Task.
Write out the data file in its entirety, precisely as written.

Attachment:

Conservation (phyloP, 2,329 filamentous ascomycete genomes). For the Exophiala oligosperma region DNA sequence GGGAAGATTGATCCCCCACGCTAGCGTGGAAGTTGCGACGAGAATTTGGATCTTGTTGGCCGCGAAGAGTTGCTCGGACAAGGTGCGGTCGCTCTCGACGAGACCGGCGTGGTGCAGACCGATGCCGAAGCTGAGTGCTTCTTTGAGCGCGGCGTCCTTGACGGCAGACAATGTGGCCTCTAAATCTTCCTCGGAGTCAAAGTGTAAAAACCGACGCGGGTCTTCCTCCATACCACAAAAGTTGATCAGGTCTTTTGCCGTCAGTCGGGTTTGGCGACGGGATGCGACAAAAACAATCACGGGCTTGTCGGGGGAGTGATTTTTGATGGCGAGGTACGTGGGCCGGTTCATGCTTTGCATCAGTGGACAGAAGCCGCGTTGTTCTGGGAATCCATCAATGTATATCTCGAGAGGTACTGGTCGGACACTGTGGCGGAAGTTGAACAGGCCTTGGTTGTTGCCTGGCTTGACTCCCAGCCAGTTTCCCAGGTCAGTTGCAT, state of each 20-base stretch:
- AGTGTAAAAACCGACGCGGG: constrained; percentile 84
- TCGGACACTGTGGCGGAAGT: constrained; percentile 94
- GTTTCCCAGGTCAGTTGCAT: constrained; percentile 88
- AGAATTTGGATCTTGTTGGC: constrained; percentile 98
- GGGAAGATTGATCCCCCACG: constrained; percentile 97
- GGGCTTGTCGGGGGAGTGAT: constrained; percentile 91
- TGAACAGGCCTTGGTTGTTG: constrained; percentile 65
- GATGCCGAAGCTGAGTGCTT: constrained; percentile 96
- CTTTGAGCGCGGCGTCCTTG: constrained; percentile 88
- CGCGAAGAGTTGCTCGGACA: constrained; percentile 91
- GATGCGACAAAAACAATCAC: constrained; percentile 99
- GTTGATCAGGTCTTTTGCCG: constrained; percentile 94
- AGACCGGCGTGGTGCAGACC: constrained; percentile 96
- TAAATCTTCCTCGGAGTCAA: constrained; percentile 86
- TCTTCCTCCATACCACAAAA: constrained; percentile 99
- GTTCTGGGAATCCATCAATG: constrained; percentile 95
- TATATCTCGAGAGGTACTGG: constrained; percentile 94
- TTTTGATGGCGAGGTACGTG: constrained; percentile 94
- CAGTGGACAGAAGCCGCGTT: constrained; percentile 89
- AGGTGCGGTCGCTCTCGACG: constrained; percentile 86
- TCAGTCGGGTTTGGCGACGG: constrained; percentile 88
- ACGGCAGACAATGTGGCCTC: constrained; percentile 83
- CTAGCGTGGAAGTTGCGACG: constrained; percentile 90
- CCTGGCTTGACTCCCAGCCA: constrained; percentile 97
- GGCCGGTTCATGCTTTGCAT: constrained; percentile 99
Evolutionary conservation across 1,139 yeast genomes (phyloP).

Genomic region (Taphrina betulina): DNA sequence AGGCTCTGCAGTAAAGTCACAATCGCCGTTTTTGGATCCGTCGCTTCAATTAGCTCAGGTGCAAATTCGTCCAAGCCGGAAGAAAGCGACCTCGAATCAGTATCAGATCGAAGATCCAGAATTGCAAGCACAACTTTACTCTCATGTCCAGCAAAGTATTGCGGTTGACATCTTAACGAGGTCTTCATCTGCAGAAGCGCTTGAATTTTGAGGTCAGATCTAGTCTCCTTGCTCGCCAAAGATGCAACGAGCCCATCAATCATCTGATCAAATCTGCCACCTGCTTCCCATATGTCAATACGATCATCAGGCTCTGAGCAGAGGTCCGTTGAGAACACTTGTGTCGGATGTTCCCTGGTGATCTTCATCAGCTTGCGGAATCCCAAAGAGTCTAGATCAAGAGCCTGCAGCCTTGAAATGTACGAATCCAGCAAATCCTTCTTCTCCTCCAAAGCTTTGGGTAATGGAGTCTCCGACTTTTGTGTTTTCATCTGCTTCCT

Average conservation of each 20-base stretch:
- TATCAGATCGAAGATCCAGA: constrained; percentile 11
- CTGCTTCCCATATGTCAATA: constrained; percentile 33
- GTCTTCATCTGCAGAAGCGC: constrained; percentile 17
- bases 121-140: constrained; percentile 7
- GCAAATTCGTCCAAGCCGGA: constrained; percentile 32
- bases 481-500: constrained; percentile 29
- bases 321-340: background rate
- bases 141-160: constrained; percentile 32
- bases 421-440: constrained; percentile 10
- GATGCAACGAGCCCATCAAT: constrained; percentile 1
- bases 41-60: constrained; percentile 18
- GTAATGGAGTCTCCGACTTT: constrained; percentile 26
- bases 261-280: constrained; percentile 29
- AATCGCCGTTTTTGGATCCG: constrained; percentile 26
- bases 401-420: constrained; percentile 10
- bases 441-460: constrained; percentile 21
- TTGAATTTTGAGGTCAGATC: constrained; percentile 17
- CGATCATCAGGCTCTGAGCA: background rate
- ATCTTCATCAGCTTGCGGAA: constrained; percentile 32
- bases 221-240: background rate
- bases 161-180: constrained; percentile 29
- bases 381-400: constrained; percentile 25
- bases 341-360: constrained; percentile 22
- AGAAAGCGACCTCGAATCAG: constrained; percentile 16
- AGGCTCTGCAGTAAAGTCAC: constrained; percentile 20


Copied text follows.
Conservation (phyloP, 2,329 filamentous ascomycete genomes). For the Exophiala oligosperma region DNA sequence GGGAAGATTGATCCCCCACGCTAGCGTGGAAGTTGCGACGAGAATTTGGATCTTGTTGGCCGCGAAGAGTTGCTCGGACAAGGTGCGGTCGCTCTCGACGAGACCGGCGTGGTGCAGACCGATGCCGAAGCTGAGTGCTTCTTTGAGCGCGGCGTCCTTGACGGCAGACAATGTGGCCTCTAAATCTTCCTCGGAGTCAAAGTGTAAAAACCGACGCGGGTCTTCCTCCATACCACAAAAGTTGATCAGGTCTTTTGCCGTCAGTCGGGTTTGGCGACGGGATGCGACAAAAACAATCACGGGCTTGTCGGGGGAGTGATTTTTGATGGCGAGGTACGTGGGCCGGTTCATGCTTTGCATCAGTGGACAGAAGCCGCGTTGTTCTGGGAATCCATCAATGTATATCTCGAGAGGTACTGGTCGGACACTGTGGCGGAAGTTGAACAGGCCTTGGTTGTTGCCTGGCTTGACTCCCAGCCAGTTTCCCAGGTCAGTTGCAT, state of each 20-base stretch:
- AGTGTAAAAACCGACGCGGG: constrained; percentile 84
- TCGGACACTGTGGCGGAAGT: constrained; percentile 94
- GTTTCCCAGGTCAGTTGCAT: constrained; percentile 88
- AGAATTTGGATCTTGTTGGC: constrained; percentile 98
- GGGAAGATTGATCCCCCACG: constrained; percentile 97
- GGGCTTGTCGGGGGAGTGAT: constrained; percentile 91
- TGAACAGGCCTTGGTTGTTG: constrained; percentile 65
- GATGCCGAAGCTGAGTGCTT: constrained; percentile 96
- CTTTGAGCGCGGCGTCCTTG: constrained; percentile 88
- CGCGAAGAGTTGCTCGGACA: constrained; percentile 91
- GATGCGACAAAAACAATCAC: constrained; percentile 99
- GTTGATCAGGTCTTTTGCCG: constrained; percentile 94
- AGACCGGCGTGGTGCAGACC: constrained; percentile 96
- TAAATCTTCCTCGGAGTCAA: constrained; percentile 86
- TCTTCCTCCATACCACAAAA: constrained; percentile 99
- GTTCTGGGAATCCATCAATG: constrained; percentile 95
- TATATCTCGAGAGGTACTGG: constrained; percentile 94
- TTTTGATGGCGAGGTACGTG: constrained; percentile 94
- CAGTGGACAGAAGCCGCGTT: constrained; percentile 89
- AGGTGCGGTCGCTCTCGACG: constrained; percentile 86
- TCAGTCGGGTTTGGCGACGG: constrained; percentile 88
- ACGGCAGACAATGTGGCCTC: constrained; percentile 83
- CTAGCGTGGAAGTTGCGACG: constrained; percentile 90
- CCTGGCTTGACTCCCAGCCA: constrained; percentile 97
- GGCCGGTTCATGCTTTGCAT: constrained; percentile 99
Evolutionary conservation across 1,139 yeast genomes (phyloP).

Genomic region (Taphrina betulina): DNA sequence AGGCTCTGCAGTAAAGTCACAATCGCCGTTTTTGGATCCGTCGCTTCAATTAGCTCAGGTGCAAATTCGTCCAAGCCGGAAGAAAGCGACCTCGAATCAGTATCAGATCGAAGATCCAGAATTGCAAGCACAACTTTACTCTCATGTCCAGCAAAGTATTGCGGTTGACATCTTAACGAGGTCTTCATCTGCAGAAGCGCTTGAATTTTGAGGTCAGATCTAGTCTCCTTGCTCGCCAAAGATGCAACGAGCCCATCAATCATCTGATCAAATCTGCCACCTGCTTCCCATATGTCAATACGATCATCAGGCTCTGAGCAGAGGTCCGTTGAGAACACTTGTGTCGGATGTTCCCTGGTGATCTTCATCAGCTTGCGGAATCCCAAAGAGTCTAGATCAAGAGCCTGCAGCCTTGAAATGTACGAATCCAGCAAATCCTTCTTCTCCTCCAAAGCTTTGGGTAATGGAGTCTCCGACTTTTGTGTTTTCATCTGCTTCCT

Average conservation of each 20-base stretch:
- TATCAGATCGAAGATCCAGA: constrained; percentile 11
- CTGCTTCCCATATGTCAATA: constrained; percentile 33
- GTCTTCATCTGCAGAAGCGC: constrained; percentile 17
- bases 121-140: constrained; percentile 7
- GCAAATTCGTCCAAGCCGGA: constrained; percentile 32
- bases 481-500: constrained; percentile 29
- bases 321-340: background rate
- bases 141-160: constrained; percentile 32
- bases 421-440: constrained; percentile 10
- GATGCAACGAGCCCATCAAT: constrained; percentile 1
- bases 41-60: constrained; percentile 18
- GTAATGGAGTCTCCGACTTT: constrained; percentile 26
- bases 261-280: constrained; percentile 29
- AATCGCCGTTTTTGGATCCG: constrained; percentile 26
- bases 401-420: constrained; percentile 10
- bases 441-460: constrained; percentile 21
- TTGAATTTTGAGGTCAGATC: constrained; percentile 17
- CGATCATCAGGCTCTGAGCA: background rate
- ATCTTCATCAGCTTGCGGAA: constrained; percentile 32
- bases 221-240: background rate
- bases 161-180: constrained; percentile 29
- bases 381-400: constrained; percentile 25
- bases 341-360: constrained; percentile 22
- AGAAAGCGACCTCGAATCAG: constrained; percentile 16
- AGGCTCTGCAGTAAAGTCAC: constrained; percentile 20